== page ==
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Writing and live art

Review of John Deeney's Writing Live: An Investigation of the Relationship Between Writing and Live Art by Aleks Sierz

Conceived in 1994 to investigate the relationship between playwriting and live art, Writing Live is a report on a project set up by the New Playwrights Trust (now WriterNet). As John Deeney says in his introduction, this book seeks to inform practitioners and theorists about 'how and why the marriages between new writing and live art have occurred, and how some of those marriages are lived'.

In part one, Ben Payne looks at definitions of new writing and its uneasy relationship with live art since 1956. He examines the role of the writer, shows how battles over the canon of contemporary dramatists 'are as much political as aesthetic', and gives a neat account of the various strategies adopted by performers such as Tim Etchells, Rose English, Claire Dowie, Nigel Charnock, Deborah Levy and Lloyd Newson. With conventional notions of playwrighting in flux, he asks, can a devised piece by one performance group be put on by another company?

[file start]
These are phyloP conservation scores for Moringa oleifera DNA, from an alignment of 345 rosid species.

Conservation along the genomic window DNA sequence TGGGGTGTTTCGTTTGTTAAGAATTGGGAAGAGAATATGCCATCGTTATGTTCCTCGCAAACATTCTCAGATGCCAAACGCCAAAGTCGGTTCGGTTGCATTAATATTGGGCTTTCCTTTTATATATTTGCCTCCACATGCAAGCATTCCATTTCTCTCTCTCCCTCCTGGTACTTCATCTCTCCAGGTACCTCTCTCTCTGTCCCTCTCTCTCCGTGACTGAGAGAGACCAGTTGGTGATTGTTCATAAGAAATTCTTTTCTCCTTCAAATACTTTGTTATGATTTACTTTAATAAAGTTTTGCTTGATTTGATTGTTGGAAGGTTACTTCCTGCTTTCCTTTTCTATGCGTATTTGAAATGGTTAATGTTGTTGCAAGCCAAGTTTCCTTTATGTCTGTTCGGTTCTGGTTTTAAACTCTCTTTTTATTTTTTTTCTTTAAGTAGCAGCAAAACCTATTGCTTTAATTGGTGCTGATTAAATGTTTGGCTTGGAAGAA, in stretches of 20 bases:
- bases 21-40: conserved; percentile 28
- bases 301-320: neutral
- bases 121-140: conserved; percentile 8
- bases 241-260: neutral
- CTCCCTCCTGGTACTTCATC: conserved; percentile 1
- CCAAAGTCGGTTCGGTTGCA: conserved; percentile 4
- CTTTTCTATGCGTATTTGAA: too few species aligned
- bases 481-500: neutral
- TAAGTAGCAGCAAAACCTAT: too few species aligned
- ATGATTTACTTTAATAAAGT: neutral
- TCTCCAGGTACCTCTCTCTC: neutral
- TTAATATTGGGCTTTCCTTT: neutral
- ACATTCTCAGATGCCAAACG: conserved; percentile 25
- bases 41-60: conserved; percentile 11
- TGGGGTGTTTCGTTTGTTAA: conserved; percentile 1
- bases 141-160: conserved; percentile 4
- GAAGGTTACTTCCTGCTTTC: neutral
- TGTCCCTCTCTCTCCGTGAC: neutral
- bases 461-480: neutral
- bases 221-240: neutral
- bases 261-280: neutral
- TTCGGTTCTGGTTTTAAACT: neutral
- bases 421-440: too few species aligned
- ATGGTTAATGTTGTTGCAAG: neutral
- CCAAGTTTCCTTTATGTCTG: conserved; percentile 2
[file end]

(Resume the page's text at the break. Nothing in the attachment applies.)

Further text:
Of particular interest is the institutional context - the role of the ICA, Shinkansen and Arts Catalyst - and the question of funding work which doesn't fit neatly into the categories of theatre, music, dance, mime installation or sculpture. When money is short, problems of definition become more acute. Payne finishes not with a manifesto, but by asking how theatre can 'speak the language of our own times'?

In part two, Ruth Ben-Tovim offers three case studies which critically examine the role, status and practice of the writer and written text in the field of live art: Moti Roti's Maa, louder than words' the counting of years and Gary Carter's Muster. In each case, she underlines the importance of venue and audience, and shows how practical collaboration questioned accepted definitions of writer, director and performer.

Clearly written, attractively produced and provocative, this is essential documentation for anyone interested in theatre which travels beyond know landmarks. Both students and practitioners will be grateful for this map - unfinished, sketchy but full of possibilities - of a territory which needs further exploration.

© An earlier version of this review appeared in New Theatre Quarterly 59, August 1999: p 285

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See also: new writing bibliography

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